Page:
Retrieval of atmospheric parameters from GOMOS data 1Finnish Meteorological Institute, Earth Observation, Helsinki, Finland
2Laboratoire Atmosphères, Milieux, Observations Spatiales, Université Versailles St-Quentin, CNRS-INSU, Verrières-le-Buisson, France
3Institut d'Aéronomie Spatiale de Belgique, Brussels, Belgium
4ACRI-ST, Sophia Antipolis, France
5European Space Research Institute (ESRIN), European Space Agency, Frascati, Italy
6EADS-Astrium, Toulouse, France
Received: 14 Jan 2010 – Published in Atmos. Chem. Phys. Discuss.: 19 Apr 2010Abstract. The Global Ozone Monitoring by Occultation of Stars (GOMOS) instrument on
board the European Space Agency's ENVISAT satellite measures attenuation of
stellar light in occultation geometry. Daytime measurements also record
scattered solar light from the atmosphere. The wavelength regions are the
ultraviolet-visible band 248–690 nm and two infrared bands at 755–774 nm and
at 926–954 nm. From UV-Visible and IR spectra the vertical profiles of O3,
NO2, NO3, H2O, O2 and aerosols can be retrieved. In addition
there are two 1 kHz photometers at blue 473–527 nm and red 646–698 nm.
Photometer data are used to correct spectrometer measurements for
scintillations and to retrieve high resolution temperature profiles as well
as gravity wave and turbulence parameters. Measurements cover altitude region
5–150 km. Atmospherically valid data are obtained in 15–100 km.
Revised: 06 Sep 2010 – Accepted: 02 Dec 2010 – Published: 14 Dec 2010
In this paper we present an overview of the GOMOS retrieval algorithms for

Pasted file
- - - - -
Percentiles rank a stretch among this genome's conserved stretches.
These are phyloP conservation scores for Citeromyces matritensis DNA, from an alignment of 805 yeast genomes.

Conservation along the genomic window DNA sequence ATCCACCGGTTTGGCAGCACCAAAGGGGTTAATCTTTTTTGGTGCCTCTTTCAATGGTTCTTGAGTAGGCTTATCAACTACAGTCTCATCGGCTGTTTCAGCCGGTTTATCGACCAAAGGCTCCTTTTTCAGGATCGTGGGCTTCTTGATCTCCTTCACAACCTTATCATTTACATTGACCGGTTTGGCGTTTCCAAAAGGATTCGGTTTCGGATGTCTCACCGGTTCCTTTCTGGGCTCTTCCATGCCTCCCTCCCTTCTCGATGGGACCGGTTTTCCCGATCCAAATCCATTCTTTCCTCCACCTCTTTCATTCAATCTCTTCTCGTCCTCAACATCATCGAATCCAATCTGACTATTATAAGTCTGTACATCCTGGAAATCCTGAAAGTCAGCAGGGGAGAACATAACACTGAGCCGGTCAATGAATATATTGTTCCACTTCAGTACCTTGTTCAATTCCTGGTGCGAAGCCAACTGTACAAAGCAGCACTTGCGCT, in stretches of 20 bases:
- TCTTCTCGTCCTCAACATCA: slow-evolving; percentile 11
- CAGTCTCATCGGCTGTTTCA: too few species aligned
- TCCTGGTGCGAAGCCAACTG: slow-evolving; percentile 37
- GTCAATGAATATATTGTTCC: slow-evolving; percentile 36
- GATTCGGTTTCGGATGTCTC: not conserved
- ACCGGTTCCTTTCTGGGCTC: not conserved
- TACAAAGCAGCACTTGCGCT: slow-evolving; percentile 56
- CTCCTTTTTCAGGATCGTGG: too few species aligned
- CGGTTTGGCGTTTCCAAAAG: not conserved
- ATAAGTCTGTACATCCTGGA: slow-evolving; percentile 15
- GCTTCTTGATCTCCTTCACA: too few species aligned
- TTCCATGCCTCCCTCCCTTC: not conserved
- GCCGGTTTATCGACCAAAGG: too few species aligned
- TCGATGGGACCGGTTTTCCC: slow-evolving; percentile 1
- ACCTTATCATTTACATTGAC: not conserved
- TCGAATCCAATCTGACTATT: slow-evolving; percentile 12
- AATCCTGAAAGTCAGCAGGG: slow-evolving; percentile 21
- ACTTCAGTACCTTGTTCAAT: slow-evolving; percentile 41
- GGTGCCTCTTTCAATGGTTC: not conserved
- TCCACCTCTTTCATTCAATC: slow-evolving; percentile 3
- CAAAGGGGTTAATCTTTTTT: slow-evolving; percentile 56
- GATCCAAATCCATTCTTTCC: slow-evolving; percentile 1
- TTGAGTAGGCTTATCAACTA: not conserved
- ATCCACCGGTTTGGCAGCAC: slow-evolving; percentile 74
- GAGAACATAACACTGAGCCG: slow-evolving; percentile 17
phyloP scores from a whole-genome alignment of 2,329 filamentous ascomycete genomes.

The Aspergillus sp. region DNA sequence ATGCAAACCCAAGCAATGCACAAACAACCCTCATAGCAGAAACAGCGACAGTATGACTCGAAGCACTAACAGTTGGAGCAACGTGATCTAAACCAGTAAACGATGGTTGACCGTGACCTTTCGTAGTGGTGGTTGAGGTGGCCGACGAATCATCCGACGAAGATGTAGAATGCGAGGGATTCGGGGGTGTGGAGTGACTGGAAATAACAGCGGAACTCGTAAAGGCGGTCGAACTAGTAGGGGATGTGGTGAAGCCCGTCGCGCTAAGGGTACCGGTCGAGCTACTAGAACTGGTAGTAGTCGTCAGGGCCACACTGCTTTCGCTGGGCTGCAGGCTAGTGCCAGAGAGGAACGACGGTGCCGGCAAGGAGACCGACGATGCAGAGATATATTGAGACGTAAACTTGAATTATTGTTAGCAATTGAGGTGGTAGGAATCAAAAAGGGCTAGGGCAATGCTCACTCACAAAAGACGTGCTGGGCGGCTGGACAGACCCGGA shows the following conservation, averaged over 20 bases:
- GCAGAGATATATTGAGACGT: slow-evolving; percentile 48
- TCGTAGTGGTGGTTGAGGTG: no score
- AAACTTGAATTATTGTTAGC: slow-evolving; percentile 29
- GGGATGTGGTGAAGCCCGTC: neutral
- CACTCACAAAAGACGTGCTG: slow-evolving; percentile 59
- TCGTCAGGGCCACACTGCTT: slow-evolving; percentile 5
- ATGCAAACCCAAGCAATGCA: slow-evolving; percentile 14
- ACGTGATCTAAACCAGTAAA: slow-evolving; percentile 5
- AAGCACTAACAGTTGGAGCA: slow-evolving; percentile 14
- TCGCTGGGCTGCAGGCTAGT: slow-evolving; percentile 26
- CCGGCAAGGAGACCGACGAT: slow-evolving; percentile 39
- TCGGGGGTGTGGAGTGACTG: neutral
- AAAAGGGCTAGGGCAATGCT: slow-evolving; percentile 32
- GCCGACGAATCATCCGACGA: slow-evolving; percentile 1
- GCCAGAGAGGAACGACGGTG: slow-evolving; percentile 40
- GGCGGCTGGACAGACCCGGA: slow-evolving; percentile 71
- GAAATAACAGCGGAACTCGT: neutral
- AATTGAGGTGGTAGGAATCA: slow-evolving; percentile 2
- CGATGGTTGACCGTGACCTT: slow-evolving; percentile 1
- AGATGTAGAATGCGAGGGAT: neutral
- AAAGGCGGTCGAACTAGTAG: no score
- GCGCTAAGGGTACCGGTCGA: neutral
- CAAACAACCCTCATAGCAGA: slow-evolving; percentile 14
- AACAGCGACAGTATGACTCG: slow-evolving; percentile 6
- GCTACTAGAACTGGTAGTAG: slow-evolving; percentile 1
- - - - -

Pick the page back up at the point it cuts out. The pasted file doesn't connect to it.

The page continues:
stellar occultation measurements. The low signal-to-noise ratio and the
refractive effects due to the point source nature of stars have been
important drivers in the development of GOMOS retrieval algorithms. We
present first the Level 1b algorithms that are used to correct instrument
related disturbances in the spectrometer and photometer measurements The
Level 2 algorithms deal with the retrieval of vertical profiles of
atmospheric gaseous constituents, aerosols and high resolution temperature.
We divide the presentation into correction for refractive effects, high
resolution temperature retrieval and spectral/vertical inversion. The paper
also includes discussion about the GOMOS algorithm development, expected
improvements, access to GOMOS data and alternative retrieval
Citation: Kyrölä, E., Tamminen, J., Sofieva, V., Bertaux, J. L., Hauchecorne, A., Dalaudier, F., Fussen, D., Vanhellemont, F., Fanton d'Andon, O., Barrot, G., Guirlet, M., Mangin, A., Blanot, L., Fehr, T., Saavedra de Miguel, L., and Fraisse, R.: Retrieval of atmospheric parameters from GOMOS data, Atmos. Chem. Phys., 10, 11881-11903, doi:10.5194/acp-10-11881-2010, 2010.